Malta 'hearts' tax exiles... and how to pay 15% tax

Like so many EU states, Malta does its utmost to attract CEOs, globetrotting retirees and cash-rich entrepreneurs to buy property here and remit the income for a 15% tax

Welcome to Malta, one of the EU's safest of Member States, 300 days of sunshine, and just about the right location to take back six-sevenths of your company's profits in tax rebates.

If you're looking for retirement, relocation, or are a foreign professional employed with a Malta-based company and earning at least €75,000, you can enjoy a maximum tax rate of 15% on your pension or earnings. And the new global residence programme introduced earlier this week has just made it simpler for property buyers to remit their income to Malta and pay lower tax on income.

Despite not allowing any banking secrecy and being cooperative in exchanging information with other countries, the Maltese government remains at pains to quell the perception of the island a destination for international tax avoiders. Companies like energy giant Npower have dodged paying up to £108 million in UK corporation tax by posting a loss in the UK, and instead shifting its profits to a company in Malta, called Scaris. In 2010, Australia's Commonwealth Bank used a six-person back-office firm in Malta, CommBank Europe, to save €38.9 million in taxes using its Sliema office.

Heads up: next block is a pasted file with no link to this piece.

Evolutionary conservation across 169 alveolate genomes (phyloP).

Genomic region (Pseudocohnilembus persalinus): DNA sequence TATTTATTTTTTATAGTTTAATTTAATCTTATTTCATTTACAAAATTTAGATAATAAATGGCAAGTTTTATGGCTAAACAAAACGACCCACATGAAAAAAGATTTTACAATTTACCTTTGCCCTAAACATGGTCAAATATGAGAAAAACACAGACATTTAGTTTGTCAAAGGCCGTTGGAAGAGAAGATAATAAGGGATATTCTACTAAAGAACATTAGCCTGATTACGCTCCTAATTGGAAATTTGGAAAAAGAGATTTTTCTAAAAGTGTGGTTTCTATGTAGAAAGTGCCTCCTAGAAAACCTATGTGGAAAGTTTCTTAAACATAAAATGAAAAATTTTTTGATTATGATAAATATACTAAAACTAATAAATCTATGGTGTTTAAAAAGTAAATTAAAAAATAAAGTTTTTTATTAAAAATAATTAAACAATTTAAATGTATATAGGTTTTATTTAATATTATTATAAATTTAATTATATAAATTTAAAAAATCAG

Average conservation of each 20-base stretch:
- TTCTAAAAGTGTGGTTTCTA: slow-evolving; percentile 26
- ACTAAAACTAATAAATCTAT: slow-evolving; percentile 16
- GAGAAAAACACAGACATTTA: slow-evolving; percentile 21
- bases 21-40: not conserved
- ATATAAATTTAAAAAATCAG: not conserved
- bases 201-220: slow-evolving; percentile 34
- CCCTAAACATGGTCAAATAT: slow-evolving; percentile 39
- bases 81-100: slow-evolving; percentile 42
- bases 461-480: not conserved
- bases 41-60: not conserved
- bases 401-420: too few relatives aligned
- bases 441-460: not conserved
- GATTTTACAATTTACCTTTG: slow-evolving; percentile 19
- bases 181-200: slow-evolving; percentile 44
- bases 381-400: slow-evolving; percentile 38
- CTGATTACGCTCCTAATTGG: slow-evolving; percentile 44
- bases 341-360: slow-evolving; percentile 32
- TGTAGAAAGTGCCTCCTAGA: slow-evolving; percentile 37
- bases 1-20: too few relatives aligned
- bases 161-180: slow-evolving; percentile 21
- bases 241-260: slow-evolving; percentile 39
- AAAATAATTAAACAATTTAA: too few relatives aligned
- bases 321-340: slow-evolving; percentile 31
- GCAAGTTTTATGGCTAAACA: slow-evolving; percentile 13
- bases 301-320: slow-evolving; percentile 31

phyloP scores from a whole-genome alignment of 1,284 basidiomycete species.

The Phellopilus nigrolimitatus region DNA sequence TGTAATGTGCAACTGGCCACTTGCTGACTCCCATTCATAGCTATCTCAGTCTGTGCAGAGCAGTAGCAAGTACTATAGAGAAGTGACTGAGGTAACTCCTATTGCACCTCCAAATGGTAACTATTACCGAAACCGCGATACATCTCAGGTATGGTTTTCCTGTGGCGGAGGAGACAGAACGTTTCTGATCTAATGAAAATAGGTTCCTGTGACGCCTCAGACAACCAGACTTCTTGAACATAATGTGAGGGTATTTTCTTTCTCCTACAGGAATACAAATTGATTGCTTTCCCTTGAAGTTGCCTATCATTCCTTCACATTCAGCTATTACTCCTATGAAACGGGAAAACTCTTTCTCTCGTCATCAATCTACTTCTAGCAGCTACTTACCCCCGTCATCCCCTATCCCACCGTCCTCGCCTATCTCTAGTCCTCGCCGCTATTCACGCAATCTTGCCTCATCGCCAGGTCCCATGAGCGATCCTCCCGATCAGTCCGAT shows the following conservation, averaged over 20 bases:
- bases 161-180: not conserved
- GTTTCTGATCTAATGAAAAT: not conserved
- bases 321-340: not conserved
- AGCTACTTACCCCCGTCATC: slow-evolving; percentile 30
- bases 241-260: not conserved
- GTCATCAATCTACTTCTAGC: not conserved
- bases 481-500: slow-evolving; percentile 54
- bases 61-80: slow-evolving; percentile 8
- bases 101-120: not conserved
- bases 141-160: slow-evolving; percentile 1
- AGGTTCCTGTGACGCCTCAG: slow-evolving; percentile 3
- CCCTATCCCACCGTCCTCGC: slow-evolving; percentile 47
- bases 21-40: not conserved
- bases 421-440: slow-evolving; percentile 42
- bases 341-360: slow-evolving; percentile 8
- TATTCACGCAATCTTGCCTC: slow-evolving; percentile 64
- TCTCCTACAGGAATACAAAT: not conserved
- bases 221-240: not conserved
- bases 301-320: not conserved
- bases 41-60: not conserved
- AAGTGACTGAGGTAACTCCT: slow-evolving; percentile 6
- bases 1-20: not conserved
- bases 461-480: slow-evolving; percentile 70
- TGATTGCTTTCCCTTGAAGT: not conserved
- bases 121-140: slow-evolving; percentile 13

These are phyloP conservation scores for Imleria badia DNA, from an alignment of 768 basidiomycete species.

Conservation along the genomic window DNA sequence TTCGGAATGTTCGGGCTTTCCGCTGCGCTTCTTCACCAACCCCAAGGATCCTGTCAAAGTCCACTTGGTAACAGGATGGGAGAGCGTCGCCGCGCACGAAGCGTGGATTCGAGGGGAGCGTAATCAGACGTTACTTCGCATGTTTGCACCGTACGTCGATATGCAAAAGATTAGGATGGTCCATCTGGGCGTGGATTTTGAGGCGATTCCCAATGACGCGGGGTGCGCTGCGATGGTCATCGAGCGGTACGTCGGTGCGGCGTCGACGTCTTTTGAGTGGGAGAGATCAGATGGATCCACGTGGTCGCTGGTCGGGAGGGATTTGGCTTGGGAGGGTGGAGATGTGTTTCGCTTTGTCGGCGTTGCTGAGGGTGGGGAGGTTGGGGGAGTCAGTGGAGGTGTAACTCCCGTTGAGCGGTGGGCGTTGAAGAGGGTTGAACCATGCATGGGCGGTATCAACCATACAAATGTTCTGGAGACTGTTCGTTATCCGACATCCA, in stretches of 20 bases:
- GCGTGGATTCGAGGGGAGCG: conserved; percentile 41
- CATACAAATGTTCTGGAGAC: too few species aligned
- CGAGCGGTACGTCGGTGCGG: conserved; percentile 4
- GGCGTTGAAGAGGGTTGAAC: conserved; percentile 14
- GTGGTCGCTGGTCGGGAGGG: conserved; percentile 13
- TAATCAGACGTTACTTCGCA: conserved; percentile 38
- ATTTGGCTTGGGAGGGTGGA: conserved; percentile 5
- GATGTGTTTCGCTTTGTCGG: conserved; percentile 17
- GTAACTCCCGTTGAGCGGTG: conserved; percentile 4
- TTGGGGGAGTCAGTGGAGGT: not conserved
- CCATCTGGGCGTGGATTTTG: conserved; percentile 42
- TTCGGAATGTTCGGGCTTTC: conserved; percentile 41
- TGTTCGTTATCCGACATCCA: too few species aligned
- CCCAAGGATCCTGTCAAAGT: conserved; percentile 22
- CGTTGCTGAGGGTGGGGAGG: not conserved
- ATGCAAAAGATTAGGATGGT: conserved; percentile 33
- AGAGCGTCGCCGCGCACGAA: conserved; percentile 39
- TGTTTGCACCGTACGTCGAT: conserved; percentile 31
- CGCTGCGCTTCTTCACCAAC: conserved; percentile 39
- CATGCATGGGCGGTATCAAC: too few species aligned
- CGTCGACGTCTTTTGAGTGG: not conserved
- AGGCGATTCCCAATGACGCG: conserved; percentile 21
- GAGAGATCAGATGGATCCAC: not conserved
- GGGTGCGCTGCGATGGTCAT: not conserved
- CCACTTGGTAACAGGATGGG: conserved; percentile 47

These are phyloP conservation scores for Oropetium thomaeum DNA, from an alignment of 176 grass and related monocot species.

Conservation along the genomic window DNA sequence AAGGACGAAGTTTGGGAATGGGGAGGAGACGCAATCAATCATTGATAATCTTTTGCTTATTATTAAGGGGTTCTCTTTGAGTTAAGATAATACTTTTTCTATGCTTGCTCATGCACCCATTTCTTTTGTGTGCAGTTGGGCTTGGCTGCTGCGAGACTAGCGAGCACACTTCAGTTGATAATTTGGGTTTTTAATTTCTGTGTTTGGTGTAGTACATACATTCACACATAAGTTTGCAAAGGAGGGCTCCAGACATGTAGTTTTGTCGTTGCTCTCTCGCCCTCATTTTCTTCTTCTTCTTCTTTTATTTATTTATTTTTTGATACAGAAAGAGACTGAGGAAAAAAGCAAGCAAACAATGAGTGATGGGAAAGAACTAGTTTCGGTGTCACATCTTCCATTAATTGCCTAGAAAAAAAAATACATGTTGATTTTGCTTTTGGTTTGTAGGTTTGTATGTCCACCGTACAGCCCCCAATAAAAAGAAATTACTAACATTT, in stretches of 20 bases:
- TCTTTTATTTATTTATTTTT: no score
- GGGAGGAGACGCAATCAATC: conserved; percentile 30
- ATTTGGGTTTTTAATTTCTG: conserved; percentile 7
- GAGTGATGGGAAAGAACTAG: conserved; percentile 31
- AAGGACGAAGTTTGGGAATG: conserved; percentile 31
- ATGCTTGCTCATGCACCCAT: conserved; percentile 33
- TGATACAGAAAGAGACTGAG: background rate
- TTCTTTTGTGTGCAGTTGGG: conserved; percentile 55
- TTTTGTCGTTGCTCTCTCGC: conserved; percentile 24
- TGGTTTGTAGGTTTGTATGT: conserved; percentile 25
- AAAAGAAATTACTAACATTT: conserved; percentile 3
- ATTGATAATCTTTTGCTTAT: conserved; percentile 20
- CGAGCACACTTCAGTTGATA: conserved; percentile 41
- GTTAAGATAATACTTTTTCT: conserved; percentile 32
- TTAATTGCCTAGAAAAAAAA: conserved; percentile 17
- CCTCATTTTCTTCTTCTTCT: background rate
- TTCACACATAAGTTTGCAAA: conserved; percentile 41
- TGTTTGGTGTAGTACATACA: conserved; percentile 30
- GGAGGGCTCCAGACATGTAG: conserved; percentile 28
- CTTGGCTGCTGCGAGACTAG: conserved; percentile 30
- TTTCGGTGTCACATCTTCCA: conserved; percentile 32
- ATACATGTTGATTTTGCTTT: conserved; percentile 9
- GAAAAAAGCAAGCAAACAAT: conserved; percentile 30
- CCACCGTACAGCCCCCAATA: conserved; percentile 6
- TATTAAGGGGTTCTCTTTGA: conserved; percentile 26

Now, under a new global residence programme that removes an onerous €500,000 bond for property buyers, rich tax exiles will pay 15% on their foreign income at a minimum of €25,000. Supporters like the Malta Developers Association claim the GRP will help revitalise the dampened property market thanks to the low-tax regime.

But such schemes are also viewed with suspicion by EU countries who are fighting the delocalisation of major employers and high-earning entrepreneurs who use financial centres like Malta to evade tax obligations at home.

Finance minister Edward Scicluna defends Malta's reputation: "Malta like all other EU Member States has strong financial rules, with laws since 1989 conforming to the highest of European standards, and institutions like the Financial Intelligence Analysis Unit overseeing suspect money laundering transactions," he commented in one of his weekly video-blogs.

Supporters for Malta's low-tax regime for foreign holding companies will argue that companies have a right to shop around for better taxation regimes. In the words of one financial analyst who spoke to this newspaper, "Malta reaps a small amount of taxation revenue from a corporation, which is however not paying social security contributions or other licence and regulatory fees".

The flipside to this argument is that Malta's regime effectively neutralises the tax that that corporation would be paying in its home country, or the country where it employs people or generates its business and earns its profits from.

No wonder then that the global effort to come down hard on tax havens is from large countries who need to stop the delocalisation of factories and capital outflows, and other taxation leaks: former French president Nicolas Sarkozy was a major supporter of a 'Tobin tax' to levy a tax financial transactions. Malta and the United Kingdom oppose this financial transactions tax, claiming that it undermines their own financial services centres.